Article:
Ryukyuan missions to Joseon

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Ryukyuan missions to Joseon were diplomatic and trade ventures of the Ryūkyū Kingdom which were intermittently sent in the years 1392-1879. These diplomatic contacts were within the Sinocentric system of bilateral and multinational relationships in East Asia. The Ryukyuan King Satto established formal relations with the Joseon court.[1]

These diplomatic contacts represented a significant aspect of the international relations of mutual Ryukyuan-Joseon contacts and communication. Ryukyuan missions are recorded in late-Goryeo diplomatic history; and these diplomatic and trade relations continue uninterrupted until the war years of 1592-1598.[2]

Responding to dynastic change[edit]

Yi Seong-gye declared a new dynasty in 1392-1393 under the name of Joseon (meaning to revive an older dynasty also known as Joseon, founded nearly four thousand years previously). The country was to be called the "Kingdom of Great Joseon"..[3] Shortly after his ascension, the new monarch sent envoys to inform the Ming court at Nanking that a dynastic change had taken place.[4]

In 1392, the envoy from the Ryūkyū Kingdom to the court of the Goryeo monarch became among the first foreign representatives to appear in the court of the new king of what would be called the Joseon Dynasty. In this period, the historic, political, and diplomatic material for research on relations with the Ryukyus are encompassed within the Annals of Joseon Dynasty (Joseon Wangjo Sillok).[5]

Missions to Joseon[edit]

Envoys form the Ryūkyū Kingdom were received in 1392. Ryūkyū also sent missions in 1394 and 1397.[4] Between 1409 and 1477, the Joseon court received 13 diplomatic and trade missions from the Ryūkyū Islands.[6]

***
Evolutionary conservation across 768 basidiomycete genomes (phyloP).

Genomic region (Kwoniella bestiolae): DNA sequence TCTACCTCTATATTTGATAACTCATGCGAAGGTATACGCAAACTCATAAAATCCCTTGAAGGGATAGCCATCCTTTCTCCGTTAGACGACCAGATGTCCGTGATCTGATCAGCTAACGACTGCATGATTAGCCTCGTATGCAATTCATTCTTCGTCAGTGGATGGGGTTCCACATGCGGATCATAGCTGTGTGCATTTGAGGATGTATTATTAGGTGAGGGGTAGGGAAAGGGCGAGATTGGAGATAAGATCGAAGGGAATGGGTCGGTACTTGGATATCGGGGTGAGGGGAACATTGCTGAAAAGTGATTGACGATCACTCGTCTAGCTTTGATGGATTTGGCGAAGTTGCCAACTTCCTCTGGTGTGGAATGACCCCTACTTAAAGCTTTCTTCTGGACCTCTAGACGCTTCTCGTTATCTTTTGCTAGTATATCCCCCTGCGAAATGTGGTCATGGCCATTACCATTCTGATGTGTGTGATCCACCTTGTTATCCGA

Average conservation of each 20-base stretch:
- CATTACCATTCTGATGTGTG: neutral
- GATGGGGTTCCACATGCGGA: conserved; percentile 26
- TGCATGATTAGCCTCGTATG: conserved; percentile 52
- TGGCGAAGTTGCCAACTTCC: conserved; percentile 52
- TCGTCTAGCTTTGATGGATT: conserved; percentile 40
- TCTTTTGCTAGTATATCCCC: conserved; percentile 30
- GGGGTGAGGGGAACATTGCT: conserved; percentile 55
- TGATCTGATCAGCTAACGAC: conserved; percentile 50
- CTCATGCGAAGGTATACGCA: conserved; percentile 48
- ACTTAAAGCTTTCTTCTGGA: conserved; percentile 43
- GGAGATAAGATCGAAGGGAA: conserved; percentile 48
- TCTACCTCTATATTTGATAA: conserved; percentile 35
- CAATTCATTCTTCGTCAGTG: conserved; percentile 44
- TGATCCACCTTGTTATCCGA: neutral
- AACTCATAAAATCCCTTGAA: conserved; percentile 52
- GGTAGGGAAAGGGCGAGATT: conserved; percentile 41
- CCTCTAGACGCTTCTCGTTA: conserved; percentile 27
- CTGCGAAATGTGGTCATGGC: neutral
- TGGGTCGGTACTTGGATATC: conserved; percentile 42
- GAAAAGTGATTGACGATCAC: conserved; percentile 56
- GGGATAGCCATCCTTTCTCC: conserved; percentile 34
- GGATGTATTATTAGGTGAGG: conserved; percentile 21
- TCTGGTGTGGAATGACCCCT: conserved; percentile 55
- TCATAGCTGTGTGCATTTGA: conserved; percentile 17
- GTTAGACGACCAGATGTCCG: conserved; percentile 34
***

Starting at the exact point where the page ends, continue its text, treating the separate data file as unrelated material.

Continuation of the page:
• 1392 – An envoy and his retinue from the Kingdom of Ryūkyū are recorded as having been received at the Joseon court.[4] The Joseon Wangjo Sillok records that the envoys from Ryūkyū were accorded "East fifth rank lower grade"[7] Their retainers were accorded "sixth rank lower grade." The Ryūkyū delegation offered what are identified as pangmul, which is the term for gifts offered by subordinate states.[8]
  • 1394 – An envoy and his retinue from the Kingdom of Ryūkyū were received.[4]
  • 1397 – An envoy and his retinue from the Kingdom of Ryūkyū were received.[4]

See also[edit]

Notes[edit]

  1. ^ Kerr, George H. (1965). Okinawa, the History of an Island People, p. 63., p. 63, at Google Books
  2. ^ Yi, I-hwa. (2006). Korea's Pastimes and Customs: a Social History, p. 73.
  3. ^ Hussain, Tariq. (2006). Diamond Dilemma: Shaping Korea for the 21st Century, p. 45; Hodge, Carl Cavanagh. (2008). Encyclopedia of the Age of Imperialism, 1800-1914: A-K, p. 401.
  4. ^ a b c d e Goodrich, L. Carrington et al. (1976). Dictionary of Ming biography, 1368-1644 (明代名人傳), Vol. II, p. 1601.
  5. ^ Korean National Heritage Online: Joseon Wangjo Sillok
  6. ^ Ch'oe, Pu and John Thomas Meskill. (1965). Ch'oe Pu's Diary: a Record of Drifting Across the Sea, p. 14.
  7. ^ Kang, Etsuko Hae-jin. (2003). Diplomacy and Ideology in Japanese-Korean Relations, p. 50.
  8. ^ Kang, p. 51.

References[edit]

Further reading[edit]

  • Kobata, Atsushi and Mitsugu Matsuda. (1969). Ryukyuan Relations with Korea and South Sea Countries; an Annotated Translation of Documents in the Rekidai Hōan. Kyoto:     . OCLC 221947347